Four Years later

I can’t believe that it has been four years since I bought (well the wife did actually), took possession of my ’66 Mustang Coupe, 17th September 2011 to be exact. Two of those last four years have been down at Mustang Maniac getting the best attention to detail that any Mustang could ask for. I was looking forward to the day ahead to get things done, I wasn’t too sure what it was going to be, but I was about to find out. I arrived to see sitting on the side where I put my tools was a nice new super shiny gas gap. Adam smiled and said “There’s your first job”. The old gas cap was from a 1970 model, I didn’t mind it but it was starting to wind Adam up as we hadn’t changed it yet. There is a larger hole at the bottom of the filler where the retaining wire is held. This is a multi purpose idea, one you don’t lose it and two, it stops trophy hunters trying to steal it. Undo the bottom screw and slightly drill out the hole in the body panel. Screw in the cable and attach the locking bolt inside the panel. The difference was instant, and looks so much better now.

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Old gas cap from 1970
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correct ’66 year gas cap

The next job was now at the front, mounting the front bumper. The irons had already been bolted into place and through the stone guard. The bumper was a two-man job to avoid scratching my nice paint job. Yogi and me laid the bumper in place and the collapsible washers were placed on top of the irons. The bolts were lightly placed through the bumper and not tightened up just yet. The side mountings to the fender needed to be jiggled around a bit to make it fit on the driver’s side by pushing the bumper into place to meet the fender hole. Once they were all in place the tightening could be done. Yogi tells me I’m a lucky guy again as these can be a real pain to fit if the car is slightly out of alignment after an accident or similar. A job that makes a total transformation of the car. I even managed to get a reflection of the Corral in the bumper too.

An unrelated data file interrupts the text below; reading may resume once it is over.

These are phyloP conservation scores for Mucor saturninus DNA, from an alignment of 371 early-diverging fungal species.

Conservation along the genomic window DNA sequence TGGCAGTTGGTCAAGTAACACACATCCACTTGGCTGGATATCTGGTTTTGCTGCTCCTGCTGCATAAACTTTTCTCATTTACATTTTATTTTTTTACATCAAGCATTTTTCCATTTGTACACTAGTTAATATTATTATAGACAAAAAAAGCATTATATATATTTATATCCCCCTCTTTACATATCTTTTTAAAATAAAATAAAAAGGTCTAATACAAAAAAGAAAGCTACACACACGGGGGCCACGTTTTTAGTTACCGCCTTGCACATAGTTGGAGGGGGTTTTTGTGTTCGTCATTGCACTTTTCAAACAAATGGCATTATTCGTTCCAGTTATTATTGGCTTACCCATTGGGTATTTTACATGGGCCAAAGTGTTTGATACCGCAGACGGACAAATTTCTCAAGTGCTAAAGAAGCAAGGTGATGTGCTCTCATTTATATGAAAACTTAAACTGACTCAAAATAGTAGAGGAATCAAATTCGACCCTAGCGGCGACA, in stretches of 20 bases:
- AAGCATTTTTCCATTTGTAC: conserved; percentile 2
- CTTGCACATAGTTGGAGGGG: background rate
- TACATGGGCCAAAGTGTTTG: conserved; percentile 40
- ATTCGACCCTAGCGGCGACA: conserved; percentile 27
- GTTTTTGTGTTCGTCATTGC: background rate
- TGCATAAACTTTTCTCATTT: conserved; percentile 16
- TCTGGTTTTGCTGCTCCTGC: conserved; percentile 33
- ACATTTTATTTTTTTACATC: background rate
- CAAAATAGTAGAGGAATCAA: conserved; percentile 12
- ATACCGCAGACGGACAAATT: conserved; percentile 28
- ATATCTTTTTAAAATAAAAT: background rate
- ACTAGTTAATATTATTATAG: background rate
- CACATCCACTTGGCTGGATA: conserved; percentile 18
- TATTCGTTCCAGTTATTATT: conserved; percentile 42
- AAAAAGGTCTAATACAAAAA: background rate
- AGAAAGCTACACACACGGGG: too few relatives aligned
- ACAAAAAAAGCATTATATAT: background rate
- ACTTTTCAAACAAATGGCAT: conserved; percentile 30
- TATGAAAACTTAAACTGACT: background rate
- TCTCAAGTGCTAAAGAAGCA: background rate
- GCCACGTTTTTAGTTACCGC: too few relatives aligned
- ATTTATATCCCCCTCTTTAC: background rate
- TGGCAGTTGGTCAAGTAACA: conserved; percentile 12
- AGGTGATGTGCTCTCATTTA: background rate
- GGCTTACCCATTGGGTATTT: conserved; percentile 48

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I moved to the interior now and a piece of equipment I have been moving around to avoid damage is the aircon unit. The car is a genuine factory option aircon car, but i didn’t want all that under the hood. But, I do love the blower unit. I decided to use the blower unit in the car and make it work as a fan, if that makes sense. Yes there are going to be people who moan that’s not a aircon car as there is no “this, that or the other” under the hood. Well, all I can say is that if I want it, I still have the brackets to put it all on if I wanted too, but I don’t. These aircon units are held under the dash by two brackets, and held on the tunnel in the middle by an adjustable bolt. This looked pretty basic and I wanted something with a little more finesse should we say. I had kept the old hood stops and I was going to take the rubber of the top of that of and weld it to the bottom of the bolt. As it turned out the trunk bump stop is exactly the same thread as the support bolt for the aircon. I screwed in the bump stop and it looked like it was menat to be there. Next up the unit was carefully offered up the to the dash for a dry fit.